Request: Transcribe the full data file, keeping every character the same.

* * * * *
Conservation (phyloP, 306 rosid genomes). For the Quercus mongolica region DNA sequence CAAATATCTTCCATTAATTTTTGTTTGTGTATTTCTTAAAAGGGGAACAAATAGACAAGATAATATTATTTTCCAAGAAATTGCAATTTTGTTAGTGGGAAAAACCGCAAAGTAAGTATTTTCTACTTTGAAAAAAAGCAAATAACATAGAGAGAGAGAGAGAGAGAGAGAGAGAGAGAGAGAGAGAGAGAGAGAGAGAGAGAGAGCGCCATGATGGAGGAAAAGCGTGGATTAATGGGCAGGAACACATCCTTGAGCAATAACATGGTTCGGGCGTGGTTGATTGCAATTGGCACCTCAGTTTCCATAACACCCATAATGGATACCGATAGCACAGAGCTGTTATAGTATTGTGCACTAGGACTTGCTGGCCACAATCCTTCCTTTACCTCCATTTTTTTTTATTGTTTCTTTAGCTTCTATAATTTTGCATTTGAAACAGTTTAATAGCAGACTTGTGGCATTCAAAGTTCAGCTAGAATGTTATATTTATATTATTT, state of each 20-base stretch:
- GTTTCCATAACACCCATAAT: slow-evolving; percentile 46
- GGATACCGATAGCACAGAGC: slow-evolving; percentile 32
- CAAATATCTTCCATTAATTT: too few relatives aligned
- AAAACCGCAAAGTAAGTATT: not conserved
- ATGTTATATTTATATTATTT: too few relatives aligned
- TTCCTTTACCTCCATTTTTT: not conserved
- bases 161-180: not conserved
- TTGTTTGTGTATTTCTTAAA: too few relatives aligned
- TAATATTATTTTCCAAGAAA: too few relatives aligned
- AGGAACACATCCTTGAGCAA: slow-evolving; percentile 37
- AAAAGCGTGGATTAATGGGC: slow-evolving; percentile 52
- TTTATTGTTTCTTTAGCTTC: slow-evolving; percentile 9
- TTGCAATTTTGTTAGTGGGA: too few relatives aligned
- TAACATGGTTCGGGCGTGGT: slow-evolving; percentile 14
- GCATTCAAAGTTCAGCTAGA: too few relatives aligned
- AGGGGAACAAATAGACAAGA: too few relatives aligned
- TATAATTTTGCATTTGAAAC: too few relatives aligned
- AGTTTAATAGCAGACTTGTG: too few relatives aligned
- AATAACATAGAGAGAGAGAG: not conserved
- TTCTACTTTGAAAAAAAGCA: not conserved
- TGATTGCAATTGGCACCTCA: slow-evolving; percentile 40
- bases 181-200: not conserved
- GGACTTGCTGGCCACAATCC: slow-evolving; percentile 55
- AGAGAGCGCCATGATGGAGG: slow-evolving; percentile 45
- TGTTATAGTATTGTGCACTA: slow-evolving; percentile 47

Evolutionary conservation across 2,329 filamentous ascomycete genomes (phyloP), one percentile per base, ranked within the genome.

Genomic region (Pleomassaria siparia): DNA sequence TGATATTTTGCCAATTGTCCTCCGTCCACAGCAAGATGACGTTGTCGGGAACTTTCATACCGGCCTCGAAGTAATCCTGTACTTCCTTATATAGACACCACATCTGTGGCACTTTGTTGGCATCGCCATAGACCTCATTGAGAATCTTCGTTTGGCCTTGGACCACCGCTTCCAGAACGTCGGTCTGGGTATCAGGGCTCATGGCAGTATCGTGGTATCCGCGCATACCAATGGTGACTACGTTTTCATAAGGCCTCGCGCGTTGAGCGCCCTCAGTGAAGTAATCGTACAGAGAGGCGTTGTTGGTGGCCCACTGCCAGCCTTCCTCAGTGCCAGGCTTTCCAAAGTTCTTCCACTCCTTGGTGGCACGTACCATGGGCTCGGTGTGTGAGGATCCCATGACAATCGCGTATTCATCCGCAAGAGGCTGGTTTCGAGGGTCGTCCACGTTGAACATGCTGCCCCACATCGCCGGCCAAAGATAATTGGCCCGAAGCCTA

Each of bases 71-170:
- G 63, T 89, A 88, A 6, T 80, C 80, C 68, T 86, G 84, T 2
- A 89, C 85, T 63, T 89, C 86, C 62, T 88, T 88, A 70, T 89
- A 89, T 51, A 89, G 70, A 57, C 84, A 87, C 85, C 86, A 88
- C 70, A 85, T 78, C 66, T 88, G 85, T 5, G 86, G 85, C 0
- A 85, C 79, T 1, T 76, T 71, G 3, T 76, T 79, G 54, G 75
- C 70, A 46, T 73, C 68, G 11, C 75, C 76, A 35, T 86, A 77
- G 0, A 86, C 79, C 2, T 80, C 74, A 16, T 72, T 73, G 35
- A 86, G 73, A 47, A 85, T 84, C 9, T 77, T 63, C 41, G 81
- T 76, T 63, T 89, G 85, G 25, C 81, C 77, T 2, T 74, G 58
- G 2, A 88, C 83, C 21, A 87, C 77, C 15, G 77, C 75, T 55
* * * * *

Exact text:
Conservation (phyloP, 306 rosid genomes). For the Quercus mongolica region DNA sequence CAAATATCTTCCATTAATTTTTGTTTGTGTATTTCTTAAAAGGGGAACAAATAGACAAGATAATATTATTTTCCAAGAAATTGCAATTTTGTTAGTGGGAAAAACCGCAAAGTAAGTATTTTCTACTTTGAAAAAAAGCAAATAACATAGAGAGAGAGAGAGAGAGAGAGAGAGAGAGAGAGAGAGAGAGAGAGAGAGAGAGAGAGCGCCATGATGGAGGAAAAGCGTGGATTAATGGGCAGGAACACATCCTTGAGCAATAACATGGTTCGGGCGTGGTTGATTGCAATTGGCACCTCAGTTTCCATAACACCCATAATGGATACCGATAGCACAGAGCTGTTATAGTATTGTGCACTAGGACTTGCTGGCCACAATCCTTCCTTTACCTCCATTTTTTTTTATTGTTTCTTTAGCTTCTATAATTTTGCATTTGAAACAGTTTAATAGCAGACTTGTGGCATTCAAAGTTCAGCTAGAATGTTATATTTATATTATTT, state of each 20-base stretch:
- GTTTCCATAACACCCATAAT: slow-evolving; percentile 46
- GGATACCGATAGCACAGAGC: slow-evolving; percentile 32
- CAAATATCTTCCATTAATTT: too few relatives aligned
- AAAACCGCAAAGTAAGTATT: not conserved
- ATGTTATATTTATATTATTT: too few relatives aligned
- TTCCTTTACCTCCATTTTTT: not conserved
- bases 161-180: not conserved
- TTGTTTGTGTATTTCTTAAA: too few relatives aligned
- TAATATTATTTTCCAAGAAA: too few relatives aligned
- AGGAACACATCCTTGAGCAA: slow-evolving; percentile 37
- AAAAGCGTGGATTAATGGGC: slow-evolving; percentile 52
- TTTATTGTTTCTTTAGCTTC: slow-evolving; percentile 9
- TTGCAATTTTGTTAGTGGGA: too few relatives aligned
- TAACATGGTTCGGGCGTGGT: slow-evolving; percentile 14
- GCATTCAAAGTTCAGCTAGA: too few relatives aligned
- AGGGGAACAAATAGACAAGA: too few relatives aligned
- TATAATTTTGCATTTGAAAC: too few relatives aligned
- AGTTTAATAGCAGACTTGTG: too few relatives aligned
- AATAACATAGAGAGAGAGAG: not conserved
- TTCTACTTTGAAAAAAAGCA: not conserved
- TGATTGCAATTGGCACCTCA: slow-evolving; percentile 40
- bases 181-200: not conserved
- GGACTTGCTGGCCACAATCC: slow-evolving; percentile 55
- AGAGAGCGCCATGATGGAGG: slow-evolving; percentile 45
- TGTTATAGTATTGTGCACTA: slow-evolving; percentile 47

Evolutionary conservation across 2,329 filamentous ascomycete genomes (phyloP), one percentile per base, ranked within the genome.

Genomic region (Pleomassaria siparia): DNA sequence TGATATTTTGCCAATTGTCCTCCGTCCACAGCAAGATGACGTTGTCGGGAACTTTCATACCGGCCTCGAAGTAATCCTGTACTTCCTTATATAGACACCACATCTGTGGCACTTTGTTGGCATCGCCATAGACCTCATTGAGAATCTTCGTTTGGCCTTGGACCACCGCTTCCAGAACGTCGGTCTGGGTATCAGGGCTCATGGCAGTATCGTGGTATCCGCGCATACCAATGGTGACTACGTTTTCATAAGGCCTCGCGCGTTGAGCGCCCTCAGTGAAGTAATCGTACAGAGAGGCGTTGTTGGTGGCCCACTGCCAGCCTTCCTCAGTGCCAGGCTTTCCAAAGTTCTTCCACTCCTTGGTGGCACGTACCATGGGCTCGGTGTGTGAGGATCCCATGACAATCGCGTATTCATCCGCAAGAGGCTGGTTTCGAGGGTCGTCCACGTTGAACATGCTGCCCCACATCGCCGGCCAAAGATAATTGGCCCGAAGCCTA

Each of bases 71-170:
- G 63, T 89, A 88, A 6, T 80, C 80, C 68, T 86, G 84, T 2
- A 89, C 85, T 63, T 89, C 86, C 62, T 88, T 88, A 70, T 89
- A 89, T 51, A 89, G 70, A 57, C 84, A 87, C 85, C 86, A 88
- C 70, A 85, T 78, C 66, T 88, G 85, T 5, G 86, G 85, C 0
- A 85, C 79, T 1, T 76, T 71, G 3, T 76, T 79, G 54, G 75
- C 70, A 46, T 73, C 68, G 11, C 75, C 76, A 35, T 86, A 77
- G 0, A 86, C 79, C 2, T 80, C 74, A 16, T 72, T 73, G 35
- A 86, G 73, A 47, A 85, T 84, C 9, T 77, T 63, C 41, G 81
- T 76, T 63, T 89, G 85, G 25, C 81, C 77, T 2, T 74, G 58
- G 2, A 88, C 83, C 21, A 87, C 77, C 15, G 77, C 75, T 55